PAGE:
What is an indicator?
Indicators are a series of numbers, whose value is derived from generic price activity in a financial instrument. The prices used for the calculation are usually a combination of the opening, closing, minimum and maximum prices for a given period. Some indicators rely solely on closing data, while others are using market prices of current transactions for the calculations. Thus, we obtain indicators with the help of different mathematical algorithms of price data.
For instance, the average of three closing prices may be included in the dataset the following way: [(22+25+25)/3=24]. However, the value of the indicators do not provide additional information about a stock, it only serves as a basis for the technical analysis. By arranging the data in a sequence, the past behaviour of the stock price can be compared with its present behaviour. The indicators are usually displayed above or below the graph showing the market prices. As soon as the price and indicator graphs are observable side by side, their movements are comparable. Sometimes indicators are visualised on the market price graphs for easier comparability.
What do indicators offer?
Technical indicators analyse the price changes from several aspects. Some indicators, for example moving averages, are based on simple mathematical formulas and are easy to understand. Other indicators, such as the Stochastic Oscillators, are built on complex mathematical formulas and it takes time and practice to understand. By the complexity of the formulas, indicators offer more perspectives to the direction and the intensity of the instrument.
Simple Moving Average (SMA) is an indicator calculating the average of the market price of the stock for a given period. If the share is volatile, the moving averages help to smooth the dataset. They filter out the random noises and spikes on the curves and give a finer image about the price changes. XYZ share is highly volatile, therefore the price can jump upwards or downwards suddenly. Using a daily SMA, the fluctuations and spikes can be smooth out and the trends can be observed more easily.
Why are indicators uses for technical analysis?
Indicators offer three functions: warning, confirming, predicting.
- Indicators warn traders. If the momentum indicator is declining, it may signal a breakout. On the other hand, the positive divergence between the share and the indicator may result the breakout on the resistance line.
- Indicators confirm events signalled by other technical analysis tools (candlesticks, chart patterns). When the price breaks out of the channel, the SMAs’ intersections can confirm the breakout.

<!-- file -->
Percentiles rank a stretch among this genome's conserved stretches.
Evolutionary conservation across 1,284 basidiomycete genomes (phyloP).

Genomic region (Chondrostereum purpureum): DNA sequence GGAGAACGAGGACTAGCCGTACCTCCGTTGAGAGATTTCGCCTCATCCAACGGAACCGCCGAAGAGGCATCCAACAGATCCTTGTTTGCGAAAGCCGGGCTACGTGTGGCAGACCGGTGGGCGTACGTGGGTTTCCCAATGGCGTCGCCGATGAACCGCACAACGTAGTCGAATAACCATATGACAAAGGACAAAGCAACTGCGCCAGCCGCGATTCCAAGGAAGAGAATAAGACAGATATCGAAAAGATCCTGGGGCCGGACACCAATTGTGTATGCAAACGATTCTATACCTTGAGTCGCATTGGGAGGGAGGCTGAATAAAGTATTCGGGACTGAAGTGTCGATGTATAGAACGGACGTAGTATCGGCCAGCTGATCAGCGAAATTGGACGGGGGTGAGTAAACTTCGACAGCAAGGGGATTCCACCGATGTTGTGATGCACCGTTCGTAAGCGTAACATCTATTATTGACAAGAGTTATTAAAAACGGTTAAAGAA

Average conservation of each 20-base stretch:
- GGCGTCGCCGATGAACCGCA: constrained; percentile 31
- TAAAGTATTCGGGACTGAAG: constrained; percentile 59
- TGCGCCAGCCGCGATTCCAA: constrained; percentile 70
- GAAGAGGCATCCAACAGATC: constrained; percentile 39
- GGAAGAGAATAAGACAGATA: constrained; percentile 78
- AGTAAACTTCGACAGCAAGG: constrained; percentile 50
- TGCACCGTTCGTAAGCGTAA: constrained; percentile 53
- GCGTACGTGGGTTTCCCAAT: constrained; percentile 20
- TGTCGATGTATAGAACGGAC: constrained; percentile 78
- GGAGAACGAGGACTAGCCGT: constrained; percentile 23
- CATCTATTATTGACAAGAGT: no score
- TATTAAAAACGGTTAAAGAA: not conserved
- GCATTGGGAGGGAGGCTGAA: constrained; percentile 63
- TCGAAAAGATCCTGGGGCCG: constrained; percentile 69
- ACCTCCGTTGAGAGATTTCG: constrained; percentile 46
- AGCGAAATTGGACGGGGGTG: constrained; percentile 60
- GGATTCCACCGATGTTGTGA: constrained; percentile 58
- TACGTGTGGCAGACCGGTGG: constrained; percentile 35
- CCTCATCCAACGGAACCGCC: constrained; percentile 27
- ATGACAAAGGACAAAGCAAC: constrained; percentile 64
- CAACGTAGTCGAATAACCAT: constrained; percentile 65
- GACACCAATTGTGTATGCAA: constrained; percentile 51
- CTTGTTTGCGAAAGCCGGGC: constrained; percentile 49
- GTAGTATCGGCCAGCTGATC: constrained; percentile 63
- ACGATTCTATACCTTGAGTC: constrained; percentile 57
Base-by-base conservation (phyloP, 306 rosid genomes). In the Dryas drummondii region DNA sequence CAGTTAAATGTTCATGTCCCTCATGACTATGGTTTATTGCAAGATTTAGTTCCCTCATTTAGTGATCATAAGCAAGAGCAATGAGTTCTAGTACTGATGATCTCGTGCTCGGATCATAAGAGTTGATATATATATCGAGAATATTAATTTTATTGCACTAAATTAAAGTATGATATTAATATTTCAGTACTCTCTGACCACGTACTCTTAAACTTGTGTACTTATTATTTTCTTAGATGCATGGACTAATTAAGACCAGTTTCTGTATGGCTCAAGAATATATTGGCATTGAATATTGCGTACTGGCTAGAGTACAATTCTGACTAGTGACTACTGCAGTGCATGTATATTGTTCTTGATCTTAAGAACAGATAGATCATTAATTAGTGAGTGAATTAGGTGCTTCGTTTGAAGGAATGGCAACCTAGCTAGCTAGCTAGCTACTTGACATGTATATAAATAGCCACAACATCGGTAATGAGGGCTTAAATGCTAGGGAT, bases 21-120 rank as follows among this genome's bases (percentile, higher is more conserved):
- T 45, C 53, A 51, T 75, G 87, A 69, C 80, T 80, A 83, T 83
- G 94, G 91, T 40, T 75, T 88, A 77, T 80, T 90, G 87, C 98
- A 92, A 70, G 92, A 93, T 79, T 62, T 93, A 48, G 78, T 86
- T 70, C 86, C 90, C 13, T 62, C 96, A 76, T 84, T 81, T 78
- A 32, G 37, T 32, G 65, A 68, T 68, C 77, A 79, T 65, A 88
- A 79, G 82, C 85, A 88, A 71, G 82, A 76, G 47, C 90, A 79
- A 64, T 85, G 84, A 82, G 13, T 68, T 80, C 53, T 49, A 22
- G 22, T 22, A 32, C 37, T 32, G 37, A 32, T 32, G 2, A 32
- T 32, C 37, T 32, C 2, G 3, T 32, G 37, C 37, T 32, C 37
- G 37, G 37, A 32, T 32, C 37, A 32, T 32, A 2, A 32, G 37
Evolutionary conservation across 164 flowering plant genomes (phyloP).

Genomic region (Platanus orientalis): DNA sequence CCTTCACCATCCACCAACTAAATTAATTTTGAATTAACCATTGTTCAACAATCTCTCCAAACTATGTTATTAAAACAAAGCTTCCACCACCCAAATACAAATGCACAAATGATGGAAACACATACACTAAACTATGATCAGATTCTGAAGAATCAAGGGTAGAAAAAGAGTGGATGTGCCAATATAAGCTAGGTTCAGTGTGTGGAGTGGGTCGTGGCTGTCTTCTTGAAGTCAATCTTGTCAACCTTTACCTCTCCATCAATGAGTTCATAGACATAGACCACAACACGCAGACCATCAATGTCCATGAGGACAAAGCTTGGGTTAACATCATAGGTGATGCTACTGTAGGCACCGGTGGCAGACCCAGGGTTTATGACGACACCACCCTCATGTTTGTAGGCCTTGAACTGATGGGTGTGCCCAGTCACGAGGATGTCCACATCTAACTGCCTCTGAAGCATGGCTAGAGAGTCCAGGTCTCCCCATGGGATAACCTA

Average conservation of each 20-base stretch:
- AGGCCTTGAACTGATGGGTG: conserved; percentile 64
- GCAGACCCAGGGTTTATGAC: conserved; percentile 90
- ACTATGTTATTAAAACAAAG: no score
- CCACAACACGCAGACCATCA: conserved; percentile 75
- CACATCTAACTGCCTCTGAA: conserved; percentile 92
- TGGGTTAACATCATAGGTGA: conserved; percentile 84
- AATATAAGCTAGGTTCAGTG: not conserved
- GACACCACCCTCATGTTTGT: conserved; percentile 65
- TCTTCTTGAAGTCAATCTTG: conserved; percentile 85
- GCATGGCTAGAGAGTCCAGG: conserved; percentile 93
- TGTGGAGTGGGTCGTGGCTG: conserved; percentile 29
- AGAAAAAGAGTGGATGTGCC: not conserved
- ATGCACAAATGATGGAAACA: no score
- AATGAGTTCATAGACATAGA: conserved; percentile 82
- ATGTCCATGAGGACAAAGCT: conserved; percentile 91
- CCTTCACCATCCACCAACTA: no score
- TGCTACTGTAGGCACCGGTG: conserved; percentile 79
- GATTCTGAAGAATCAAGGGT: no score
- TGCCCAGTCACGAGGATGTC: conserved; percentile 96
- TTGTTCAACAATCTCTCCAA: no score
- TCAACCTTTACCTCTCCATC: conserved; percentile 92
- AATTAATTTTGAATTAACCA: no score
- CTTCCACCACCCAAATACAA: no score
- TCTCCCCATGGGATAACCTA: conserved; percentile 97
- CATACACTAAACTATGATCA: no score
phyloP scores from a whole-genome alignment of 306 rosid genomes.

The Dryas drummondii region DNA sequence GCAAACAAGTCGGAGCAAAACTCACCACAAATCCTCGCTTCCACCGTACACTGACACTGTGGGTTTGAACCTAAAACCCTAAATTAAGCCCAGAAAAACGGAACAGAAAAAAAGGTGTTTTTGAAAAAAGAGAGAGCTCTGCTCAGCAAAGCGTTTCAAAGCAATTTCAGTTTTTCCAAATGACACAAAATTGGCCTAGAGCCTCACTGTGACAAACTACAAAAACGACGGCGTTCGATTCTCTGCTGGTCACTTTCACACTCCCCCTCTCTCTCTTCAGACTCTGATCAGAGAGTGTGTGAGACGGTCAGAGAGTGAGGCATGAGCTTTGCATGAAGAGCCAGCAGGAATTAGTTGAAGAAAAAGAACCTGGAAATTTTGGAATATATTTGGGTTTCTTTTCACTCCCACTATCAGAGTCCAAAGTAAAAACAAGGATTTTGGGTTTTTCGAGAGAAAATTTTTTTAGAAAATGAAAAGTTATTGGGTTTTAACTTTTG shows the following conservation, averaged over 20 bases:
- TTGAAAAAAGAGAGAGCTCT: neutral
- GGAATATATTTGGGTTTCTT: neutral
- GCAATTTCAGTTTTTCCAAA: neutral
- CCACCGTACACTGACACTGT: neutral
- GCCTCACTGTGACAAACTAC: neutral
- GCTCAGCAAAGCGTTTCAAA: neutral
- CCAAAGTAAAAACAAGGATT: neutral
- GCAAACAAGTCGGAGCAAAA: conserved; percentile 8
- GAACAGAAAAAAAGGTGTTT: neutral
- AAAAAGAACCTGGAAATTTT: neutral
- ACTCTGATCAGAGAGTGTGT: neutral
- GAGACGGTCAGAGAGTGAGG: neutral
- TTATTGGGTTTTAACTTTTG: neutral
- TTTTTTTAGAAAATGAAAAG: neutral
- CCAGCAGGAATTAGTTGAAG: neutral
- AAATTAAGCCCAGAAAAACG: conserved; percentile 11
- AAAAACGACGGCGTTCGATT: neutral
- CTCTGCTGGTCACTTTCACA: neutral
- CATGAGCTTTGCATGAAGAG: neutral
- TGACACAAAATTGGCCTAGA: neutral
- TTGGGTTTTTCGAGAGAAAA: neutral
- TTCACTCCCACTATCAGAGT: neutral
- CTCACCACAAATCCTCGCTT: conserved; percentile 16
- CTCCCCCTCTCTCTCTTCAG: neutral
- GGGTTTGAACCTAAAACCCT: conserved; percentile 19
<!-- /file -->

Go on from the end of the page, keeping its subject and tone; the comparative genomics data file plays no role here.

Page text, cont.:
- Some analysts use the indicators to predict future movements in the share prices.
Advices for using indicators
Indicators send signals. This statement may sound simple, but sometimes traders ignore the movement of market prices and focus only on the movements and changes of indicators. Indicators describe the movement of prices with the help of mathematical formulas. Hence, they rather reflect the derived data instead of the changes of the market prices. This should be taken into account during the analysis.
Despite the obvious signals to sell or buy, indicators should be relied only with the use of other technical analysis tools as well. It can happen that the indicator suggests buying, but the chart shows the development of a decreasing triangle. In this case the indicator shows a false trade signal.
Interpreting the indicators and their signals is more like “a form of art” than real science. Some indicators behaviour may differ for different shares. Indicators working accurately for IBM may give false signals for Google. One must pay attention during analysis and familiarise with the use of more indicators. The more familiar one gets with more indicators the easier it becomes to interpret them.
Currently there are hundreds of indicators used, and the pool of indicators is continuously expanding. Out of the hundreds of indicators, only a few can provide truly meaningful information. These include the moving averages, the MACD, the RSI, and the Stochastic Oscillator for instance.
It is recommended to be careful when choosing an indicator for technical analysis. It is useless to use more than 5 types of indicators. The combination of two or maybe three indicators is the ideal. Complementary indicators are suggested to be chosen. Using indicators generating similar signals is not recommended. For example, it is unnecessary to use two indicators that are showing overbought/ oversold levels (such as the Stochastic and RSI). These indicators are momentum types. One should use different types of indicators.